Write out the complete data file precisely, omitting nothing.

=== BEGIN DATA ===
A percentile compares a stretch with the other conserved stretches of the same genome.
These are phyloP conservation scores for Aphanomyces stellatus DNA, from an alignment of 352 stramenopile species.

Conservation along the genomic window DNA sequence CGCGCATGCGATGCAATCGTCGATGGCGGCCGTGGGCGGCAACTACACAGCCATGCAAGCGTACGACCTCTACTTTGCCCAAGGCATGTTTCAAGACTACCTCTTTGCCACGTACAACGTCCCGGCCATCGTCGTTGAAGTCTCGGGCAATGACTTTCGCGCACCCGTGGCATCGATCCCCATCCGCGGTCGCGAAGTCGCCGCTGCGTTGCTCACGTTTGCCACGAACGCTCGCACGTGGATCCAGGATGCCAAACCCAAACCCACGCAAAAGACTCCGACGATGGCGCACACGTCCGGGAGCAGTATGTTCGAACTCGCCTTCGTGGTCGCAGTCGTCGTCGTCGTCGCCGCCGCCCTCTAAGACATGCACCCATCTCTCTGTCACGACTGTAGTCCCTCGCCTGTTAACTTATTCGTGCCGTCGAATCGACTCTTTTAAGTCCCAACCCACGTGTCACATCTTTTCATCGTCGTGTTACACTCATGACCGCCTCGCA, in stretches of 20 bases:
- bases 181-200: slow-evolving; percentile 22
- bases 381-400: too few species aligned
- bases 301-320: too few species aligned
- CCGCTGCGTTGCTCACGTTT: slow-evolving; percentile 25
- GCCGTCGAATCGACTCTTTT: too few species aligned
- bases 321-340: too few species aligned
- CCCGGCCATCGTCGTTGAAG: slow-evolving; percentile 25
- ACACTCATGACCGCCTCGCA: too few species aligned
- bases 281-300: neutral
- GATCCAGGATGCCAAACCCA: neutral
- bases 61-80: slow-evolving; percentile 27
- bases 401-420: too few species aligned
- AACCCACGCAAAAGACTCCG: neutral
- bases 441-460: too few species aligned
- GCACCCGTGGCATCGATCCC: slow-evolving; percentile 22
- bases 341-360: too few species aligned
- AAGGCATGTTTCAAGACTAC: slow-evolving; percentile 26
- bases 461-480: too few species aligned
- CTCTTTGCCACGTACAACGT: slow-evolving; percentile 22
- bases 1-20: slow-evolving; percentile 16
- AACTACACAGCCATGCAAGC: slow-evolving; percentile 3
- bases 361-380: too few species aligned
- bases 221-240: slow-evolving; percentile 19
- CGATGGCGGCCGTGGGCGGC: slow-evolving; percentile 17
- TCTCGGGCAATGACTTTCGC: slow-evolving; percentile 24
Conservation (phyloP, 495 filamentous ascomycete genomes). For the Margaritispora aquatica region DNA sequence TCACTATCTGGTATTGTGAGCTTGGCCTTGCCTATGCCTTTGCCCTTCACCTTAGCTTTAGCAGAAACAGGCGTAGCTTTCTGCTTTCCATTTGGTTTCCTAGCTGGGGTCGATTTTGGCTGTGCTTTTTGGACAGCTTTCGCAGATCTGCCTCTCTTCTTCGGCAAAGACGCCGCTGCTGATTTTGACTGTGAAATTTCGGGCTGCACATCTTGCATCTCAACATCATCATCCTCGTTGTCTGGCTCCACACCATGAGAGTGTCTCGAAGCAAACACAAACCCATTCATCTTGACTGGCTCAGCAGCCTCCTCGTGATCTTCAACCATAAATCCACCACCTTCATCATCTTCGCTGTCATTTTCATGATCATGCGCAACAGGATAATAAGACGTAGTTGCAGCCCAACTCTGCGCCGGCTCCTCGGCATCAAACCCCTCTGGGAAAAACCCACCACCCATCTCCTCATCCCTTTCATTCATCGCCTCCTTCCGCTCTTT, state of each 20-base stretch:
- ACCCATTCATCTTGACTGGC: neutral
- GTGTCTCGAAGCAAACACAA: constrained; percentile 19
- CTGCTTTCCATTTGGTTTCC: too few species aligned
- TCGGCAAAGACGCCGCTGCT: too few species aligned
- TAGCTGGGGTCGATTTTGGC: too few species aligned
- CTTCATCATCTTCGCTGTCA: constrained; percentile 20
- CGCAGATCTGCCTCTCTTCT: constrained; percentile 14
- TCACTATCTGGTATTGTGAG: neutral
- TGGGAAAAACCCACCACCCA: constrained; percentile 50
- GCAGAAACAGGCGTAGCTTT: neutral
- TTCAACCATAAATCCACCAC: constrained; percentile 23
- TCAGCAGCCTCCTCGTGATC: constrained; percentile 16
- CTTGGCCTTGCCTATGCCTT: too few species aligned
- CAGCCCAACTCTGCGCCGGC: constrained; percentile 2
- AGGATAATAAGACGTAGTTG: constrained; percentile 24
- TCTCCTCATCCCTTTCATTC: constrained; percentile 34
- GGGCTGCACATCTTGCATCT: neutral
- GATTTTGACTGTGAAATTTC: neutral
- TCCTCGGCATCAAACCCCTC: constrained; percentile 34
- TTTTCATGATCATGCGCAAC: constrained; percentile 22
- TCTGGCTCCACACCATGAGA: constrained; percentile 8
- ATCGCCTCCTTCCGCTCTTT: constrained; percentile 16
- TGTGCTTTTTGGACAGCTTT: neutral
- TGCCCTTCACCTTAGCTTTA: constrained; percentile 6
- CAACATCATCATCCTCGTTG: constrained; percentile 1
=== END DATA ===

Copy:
A percentile compares a stretch with the other conserved stretches of the same genome.
These are phyloP conservation scores for Aphanomyces stellatus DNA, from an alignment of 352 stramenopile species.

Conservation along the genomic window DNA sequence CGCGCATGCGATGCAATCGTCGATGGCGGCCGTGGGCGGCAACTACACAGCCATGCAAGCGTACGACCTCTACTTTGCCCAAGGCATGTTTCAAGACTACCTCTTTGCCACGTACAACGTCCCGGCCATCGTCGTTGAAGTCTCGGGCAATGACTTTCGCGCACCCGTGGCATCGATCCCCATCCGCGGTCGCGAAGTCGCCGCTGCGTTGCTCACGTTTGCCACGAACGCTCGCACGTGGATCCAGGATGCCAAACCCAAACCCACGCAAAAGACTCCGACGATGGCGCACACGTCCGGGAGCAGTATGTTCGAACTCGCCTTCGTGGTCGCAGTCGTCGTCGTCGTCGCCGCCGCCCTCTAAGACATGCACCCATCTCTCTGTCACGACTGTAGTCCCTCGCCTGTTAACTTATTCGTGCCGTCGAATCGACTCTTTTAAGTCCCAACCCACGTGTCACATCTTTTCATCGTCGTGTTACACTCATGACCGCCTCGCA, in stretches of 20 bases:
- bases 181-200: slow-evolving; percentile 22
- bases 381-400: too few species aligned
- bases 301-320: too few species aligned
- CCGCTGCGTTGCTCACGTTT: slow-evolving; percentile 25
- GCCGTCGAATCGACTCTTTT: too few species aligned
- bases 321-340: too few species aligned
- CCCGGCCATCGTCGTTGAAG: slow-evolving; percentile 25
- ACACTCATGACCGCCTCGCA: too few species aligned
- bases 281-300: neutral
- GATCCAGGATGCCAAACCCA: neutral
- bases 61-80: slow-evolving; percentile 27
- bases 401-420: too few species aligned
- AACCCACGCAAAAGACTCCG: neutral
- bases 441-460: too few species aligned
- GCACCCGTGGCATCGATCCC: slow-evolving; percentile 22
- bases 341-360: too few species aligned
- AAGGCATGTTTCAAGACTAC: slow-evolving; percentile 26
- bases 461-480: too few species aligned
- CTCTTTGCCACGTACAACGT: slow-evolving; percentile 22
- bases 1-20: slow-evolving; percentile 16
- AACTACACAGCCATGCAAGC: slow-evolving; percentile 3
- bases 361-380: too few species aligned
- bases 221-240: slow-evolving; percentile 19
- CGATGGCGGCCGTGGGCGGC: slow-evolving; percentile 17
- TCTCGGGCAATGACTTTCGC: slow-evolving; percentile 24
Conservation (phyloP, 495 filamentous ascomycete genomes). For the Margaritispora aquatica region DNA sequence TCACTATCTGGTATTGTGAGCTTGGCCTTGCCTATGCCTTTGCCCTTCACCTTAGCTTTAGCAGAAACAGGCGTAGCTTTCTGCTTTCCATTTGGTTTCCTAGCTGGGGTCGATTTTGGCTGTGCTTTTTGGACAGCTTTCGCAGATCTGCCTCTCTTCTTCGGCAAAGACGCCGCTGCTGATTTTGACTGTGAAATTTCGGGCTGCACATCTTGCATCTCAACATCATCATCCTCGTTGTCTGGCTCCACACCATGAGAGTGTCTCGAAGCAAACACAAACCCATTCATCTTGACTGGCTCAGCAGCCTCCTCGTGATCTTCAACCATAAATCCACCACCTTCATCATCTTCGCTGTCATTTTCATGATCATGCGCAACAGGATAATAAGACGTAGTTGCAGCCCAACTCTGCGCCGGCTCCTCGGCATCAAACCCCTCTGGGAAAAACCCACCACCCATCTCCTCATCCCTTTCATTCATCGCCTCCTTCCGCTCTTT, state of each 20-base stretch:
- ACCCATTCATCTTGACTGGC: neutral
- GTGTCTCGAAGCAAACACAA: constrained; percentile 19
- CTGCTTTCCATTTGGTTTCC: too few species aligned
- TCGGCAAAGACGCCGCTGCT: too few species aligned
- TAGCTGGGGTCGATTTTGGC: too few species aligned
- CTTCATCATCTTCGCTGTCA: constrained; percentile 20
- CGCAGATCTGCCTCTCTTCT: constrained; percentile 14
- TCACTATCTGGTATTGTGAG: neutral
- TGGGAAAAACCCACCACCCA: constrained; percentile 50
- GCAGAAACAGGCGTAGCTTT: neutral
- TTCAACCATAAATCCACCAC: constrained; percentile 23
- TCAGCAGCCTCCTCGTGATC: constrained; percentile 16
- CTTGGCCTTGCCTATGCCTT: too few species aligned
- CAGCCCAACTCTGCGCCGGC: constrained; percentile 2
- AGGATAATAAGACGTAGTTG: constrained; percentile 24
- TCTCCTCATCCCTTTCATTC: constrained; percentile 34
- GGGCTGCACATCTTGCATCT: neutral
- GATTTTGACTGTGAAATTTC: neutral
- TCCTCGGCATCAAACCCCTC: constrained; percentile 34
- TTTTCATGATCATGCGCAAC: constrained; percentile 22
- TCTGGCTCCACACCATGAGA: constrained; percentile 8
- ATCGCCTCCTTCCGCTCTTT: constrained; percentile 16
- TGTGCTTTTTGGACAGCTTT: neutral
- TGCCCTTCACCTTAGCTTTA: constrained; percentile 6
- CAACATCATCATCCTCGTTG: constrained; percentile 1